Where were you born and where do you live now?
I was born on the Upper East Side, and just moved from Scarsdale back to the city (Yay!). I live in Flatiron.
Tell us about your professional background.
I worked in publishing, but for the past 25 years I have worked as a volunteer in the Jewish community.
Do you have children?
I have two children, and they’ve participated in Hillel – or so they say.
How do you think Jewish life on campus has changed since you were a student?
Just like the clunky typewriter I used to write my thesis, Jewish life on campus when I was a student would be unrecognizable to today’s students (in a good way). Jewish students in 2018 are diverse, multi-cultural, multi-ethnic and interfaith. The cookie-cutter lines of identity don’t apply. For some, college is the first time they’re engaging Jewishly and exploring what that means to them. There are so many ways to engage Jewishly – showing up to Shabbat dinner, going on Birthright, studying Torah, learning about Israel, participating in Challah for Hunger, getting involved in social justice work and much more. And like the grande decaf soy latte, students craft their own individual Jewish identity that feels right for them.
Why do you think Hillel’s work is crucial?
There is a window between the time a child enters college and when they graduate as an adult that is concentrated, intense and powerful. It’s a time of exploration, learning and developing; that shapes their identity, social network and future. If we can touch students individually, help them explore new, innovative ways to connect Jewishly and inspire them to make a commitment to Jewish life, learning and Israel, we can literally change the Jewish future.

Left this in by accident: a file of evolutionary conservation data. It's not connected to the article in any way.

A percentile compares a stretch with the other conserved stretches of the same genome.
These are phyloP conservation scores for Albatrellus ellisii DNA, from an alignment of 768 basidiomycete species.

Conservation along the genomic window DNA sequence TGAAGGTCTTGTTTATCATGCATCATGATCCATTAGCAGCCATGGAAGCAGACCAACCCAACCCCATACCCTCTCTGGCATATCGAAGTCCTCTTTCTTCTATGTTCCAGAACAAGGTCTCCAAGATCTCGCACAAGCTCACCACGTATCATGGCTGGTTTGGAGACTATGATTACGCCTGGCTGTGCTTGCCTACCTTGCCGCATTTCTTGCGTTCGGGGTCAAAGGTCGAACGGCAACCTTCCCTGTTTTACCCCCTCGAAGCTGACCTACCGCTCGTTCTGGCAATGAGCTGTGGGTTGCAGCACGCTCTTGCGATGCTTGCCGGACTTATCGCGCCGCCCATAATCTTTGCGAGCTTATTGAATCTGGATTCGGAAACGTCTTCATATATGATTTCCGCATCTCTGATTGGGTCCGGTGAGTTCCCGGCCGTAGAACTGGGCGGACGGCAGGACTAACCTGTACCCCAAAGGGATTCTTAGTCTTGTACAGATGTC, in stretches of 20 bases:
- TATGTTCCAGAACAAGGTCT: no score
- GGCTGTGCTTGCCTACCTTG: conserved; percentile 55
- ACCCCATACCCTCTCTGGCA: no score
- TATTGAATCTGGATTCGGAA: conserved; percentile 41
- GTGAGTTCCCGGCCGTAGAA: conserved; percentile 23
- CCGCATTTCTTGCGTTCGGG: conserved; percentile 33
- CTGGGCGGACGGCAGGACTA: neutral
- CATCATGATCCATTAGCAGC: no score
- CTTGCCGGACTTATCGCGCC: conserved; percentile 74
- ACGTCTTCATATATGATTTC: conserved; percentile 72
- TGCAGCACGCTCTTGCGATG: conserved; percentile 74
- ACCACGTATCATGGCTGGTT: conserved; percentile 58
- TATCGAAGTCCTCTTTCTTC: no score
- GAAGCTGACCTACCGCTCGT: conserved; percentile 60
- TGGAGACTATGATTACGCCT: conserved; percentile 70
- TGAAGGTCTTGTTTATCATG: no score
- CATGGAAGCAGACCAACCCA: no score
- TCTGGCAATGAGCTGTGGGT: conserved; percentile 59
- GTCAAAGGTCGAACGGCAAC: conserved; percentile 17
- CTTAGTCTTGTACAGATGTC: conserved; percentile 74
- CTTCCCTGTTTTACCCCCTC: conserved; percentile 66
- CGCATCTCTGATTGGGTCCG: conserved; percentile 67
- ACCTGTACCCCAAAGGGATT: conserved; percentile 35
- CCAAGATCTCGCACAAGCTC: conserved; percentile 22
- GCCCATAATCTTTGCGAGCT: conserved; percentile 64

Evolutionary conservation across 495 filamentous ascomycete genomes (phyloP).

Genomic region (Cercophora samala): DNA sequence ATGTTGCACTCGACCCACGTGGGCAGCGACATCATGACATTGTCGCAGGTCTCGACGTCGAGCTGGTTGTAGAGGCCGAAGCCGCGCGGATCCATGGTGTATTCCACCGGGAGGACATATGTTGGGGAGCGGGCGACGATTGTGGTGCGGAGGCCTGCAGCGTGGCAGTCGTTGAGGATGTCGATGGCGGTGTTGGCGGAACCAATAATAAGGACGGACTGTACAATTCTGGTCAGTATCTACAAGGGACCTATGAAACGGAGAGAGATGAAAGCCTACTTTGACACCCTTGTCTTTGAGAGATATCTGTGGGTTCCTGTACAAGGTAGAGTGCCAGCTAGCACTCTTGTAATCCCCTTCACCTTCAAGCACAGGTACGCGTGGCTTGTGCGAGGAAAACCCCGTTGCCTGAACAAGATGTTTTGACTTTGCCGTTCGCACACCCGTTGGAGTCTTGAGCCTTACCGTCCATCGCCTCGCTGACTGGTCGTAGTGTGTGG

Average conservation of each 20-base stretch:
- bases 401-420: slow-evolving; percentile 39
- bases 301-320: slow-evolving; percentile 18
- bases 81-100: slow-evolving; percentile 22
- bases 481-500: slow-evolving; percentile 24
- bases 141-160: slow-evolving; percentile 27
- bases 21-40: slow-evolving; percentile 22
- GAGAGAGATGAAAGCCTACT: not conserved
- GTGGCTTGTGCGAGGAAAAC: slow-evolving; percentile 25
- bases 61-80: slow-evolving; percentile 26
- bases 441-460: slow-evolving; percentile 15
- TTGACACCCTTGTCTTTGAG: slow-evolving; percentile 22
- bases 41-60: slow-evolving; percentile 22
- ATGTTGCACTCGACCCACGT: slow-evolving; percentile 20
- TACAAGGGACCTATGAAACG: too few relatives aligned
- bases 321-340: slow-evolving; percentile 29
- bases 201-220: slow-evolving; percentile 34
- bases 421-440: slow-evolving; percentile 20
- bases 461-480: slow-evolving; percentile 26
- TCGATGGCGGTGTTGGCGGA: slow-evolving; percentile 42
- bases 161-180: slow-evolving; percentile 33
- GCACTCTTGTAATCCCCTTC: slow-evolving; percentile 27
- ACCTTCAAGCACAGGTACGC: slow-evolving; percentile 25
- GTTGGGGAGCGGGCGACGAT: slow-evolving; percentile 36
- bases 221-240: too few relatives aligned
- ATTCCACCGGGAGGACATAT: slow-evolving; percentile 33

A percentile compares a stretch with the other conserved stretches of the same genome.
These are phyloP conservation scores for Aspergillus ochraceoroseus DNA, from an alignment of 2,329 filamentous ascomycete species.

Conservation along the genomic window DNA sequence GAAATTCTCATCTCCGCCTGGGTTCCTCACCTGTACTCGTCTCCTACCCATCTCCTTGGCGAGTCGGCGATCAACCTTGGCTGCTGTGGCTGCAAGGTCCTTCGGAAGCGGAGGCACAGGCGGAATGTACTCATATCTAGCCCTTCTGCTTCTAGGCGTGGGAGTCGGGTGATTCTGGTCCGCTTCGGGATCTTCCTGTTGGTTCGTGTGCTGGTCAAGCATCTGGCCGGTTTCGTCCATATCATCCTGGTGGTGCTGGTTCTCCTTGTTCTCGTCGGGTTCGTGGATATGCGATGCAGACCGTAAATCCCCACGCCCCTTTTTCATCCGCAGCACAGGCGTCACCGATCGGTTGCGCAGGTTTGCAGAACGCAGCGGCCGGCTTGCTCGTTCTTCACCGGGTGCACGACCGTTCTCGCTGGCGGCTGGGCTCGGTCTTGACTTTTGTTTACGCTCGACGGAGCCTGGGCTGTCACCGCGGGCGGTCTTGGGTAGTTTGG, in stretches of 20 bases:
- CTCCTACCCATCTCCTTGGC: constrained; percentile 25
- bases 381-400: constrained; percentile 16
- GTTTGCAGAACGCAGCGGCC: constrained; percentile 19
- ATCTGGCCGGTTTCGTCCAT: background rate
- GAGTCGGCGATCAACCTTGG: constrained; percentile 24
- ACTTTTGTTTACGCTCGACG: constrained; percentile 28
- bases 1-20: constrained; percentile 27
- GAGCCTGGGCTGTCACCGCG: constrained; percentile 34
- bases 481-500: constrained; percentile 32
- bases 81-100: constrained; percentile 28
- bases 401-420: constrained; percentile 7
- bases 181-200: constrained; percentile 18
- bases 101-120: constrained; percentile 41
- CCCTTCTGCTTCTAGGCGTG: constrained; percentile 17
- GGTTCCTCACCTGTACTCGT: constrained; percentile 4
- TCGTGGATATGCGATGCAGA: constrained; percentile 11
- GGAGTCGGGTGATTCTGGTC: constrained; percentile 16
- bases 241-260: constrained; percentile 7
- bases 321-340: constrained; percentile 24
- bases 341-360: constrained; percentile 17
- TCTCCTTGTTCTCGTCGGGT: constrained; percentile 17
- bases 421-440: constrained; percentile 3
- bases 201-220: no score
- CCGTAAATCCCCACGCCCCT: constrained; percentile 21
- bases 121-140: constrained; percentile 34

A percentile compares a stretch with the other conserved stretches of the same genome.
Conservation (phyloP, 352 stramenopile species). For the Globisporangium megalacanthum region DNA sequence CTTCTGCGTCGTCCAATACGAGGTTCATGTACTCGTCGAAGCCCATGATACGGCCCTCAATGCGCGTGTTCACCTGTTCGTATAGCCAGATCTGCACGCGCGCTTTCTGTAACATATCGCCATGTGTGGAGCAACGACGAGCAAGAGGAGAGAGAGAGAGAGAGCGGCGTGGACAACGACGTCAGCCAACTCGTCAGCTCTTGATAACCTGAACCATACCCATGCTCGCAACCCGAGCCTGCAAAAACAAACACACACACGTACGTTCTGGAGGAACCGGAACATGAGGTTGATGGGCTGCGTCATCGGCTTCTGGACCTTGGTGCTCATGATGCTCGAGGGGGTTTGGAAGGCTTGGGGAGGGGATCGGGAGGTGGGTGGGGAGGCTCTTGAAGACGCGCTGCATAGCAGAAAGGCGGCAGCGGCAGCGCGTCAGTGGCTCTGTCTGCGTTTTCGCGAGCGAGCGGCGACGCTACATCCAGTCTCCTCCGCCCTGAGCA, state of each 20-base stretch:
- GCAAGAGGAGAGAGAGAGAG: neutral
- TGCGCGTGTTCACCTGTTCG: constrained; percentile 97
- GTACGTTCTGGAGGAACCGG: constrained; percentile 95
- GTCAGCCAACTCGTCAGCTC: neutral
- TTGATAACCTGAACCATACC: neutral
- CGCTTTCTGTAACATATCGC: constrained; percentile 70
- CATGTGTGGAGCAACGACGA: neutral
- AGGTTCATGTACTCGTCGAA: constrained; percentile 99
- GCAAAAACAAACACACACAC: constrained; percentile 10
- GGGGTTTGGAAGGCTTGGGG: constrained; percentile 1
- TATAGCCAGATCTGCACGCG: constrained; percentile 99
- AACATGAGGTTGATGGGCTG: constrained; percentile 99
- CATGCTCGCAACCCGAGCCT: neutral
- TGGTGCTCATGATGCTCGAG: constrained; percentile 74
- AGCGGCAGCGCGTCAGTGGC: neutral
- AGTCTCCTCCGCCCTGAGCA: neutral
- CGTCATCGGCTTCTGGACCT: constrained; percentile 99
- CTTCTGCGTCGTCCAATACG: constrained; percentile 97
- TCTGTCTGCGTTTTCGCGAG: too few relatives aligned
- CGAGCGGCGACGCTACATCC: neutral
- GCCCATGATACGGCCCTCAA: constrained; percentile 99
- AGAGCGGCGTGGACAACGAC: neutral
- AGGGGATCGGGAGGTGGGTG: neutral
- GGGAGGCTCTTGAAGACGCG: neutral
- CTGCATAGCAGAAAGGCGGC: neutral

What trends do you see right now in Hillel?
The most important thing Hillel is doing right now is recruiting and training the brightest talent to work with our students. We need knowledgeable, dedicated professionals on the front lines engaging students and providing them with the tools to live meaningful Jewish lives. If we want to be successful, we have to invest in our professionals and enable them to grow and build their careers within the Hillel system.
What kind of leaders and supporters does Hillel need to engage?
Hillel needs to engage a diverse universe of supporters and leaders who collectively have the skills, smarts and resources to advance our work. Every leader brings a different perspective, network, expertise and personal experience to this work and our success is dependent on strength through diversity.
What are the most important skills our leaders need to help guide Hillel through the 21st century?
These are complicated times on campus and the range of issues with which we are confronted with are just as complex. From issues about Israel to intersectionality to anti-Semitism to #MeToo, the conversations are varied and intense. Professional expertise in communications, public relations, law, as well as more traditional needs of expertise in accounting, human resources, finance and fundraising are all critical. A road map of organizational Jewish life and deep relationships with foundations, federations, funders and other partners are equally important.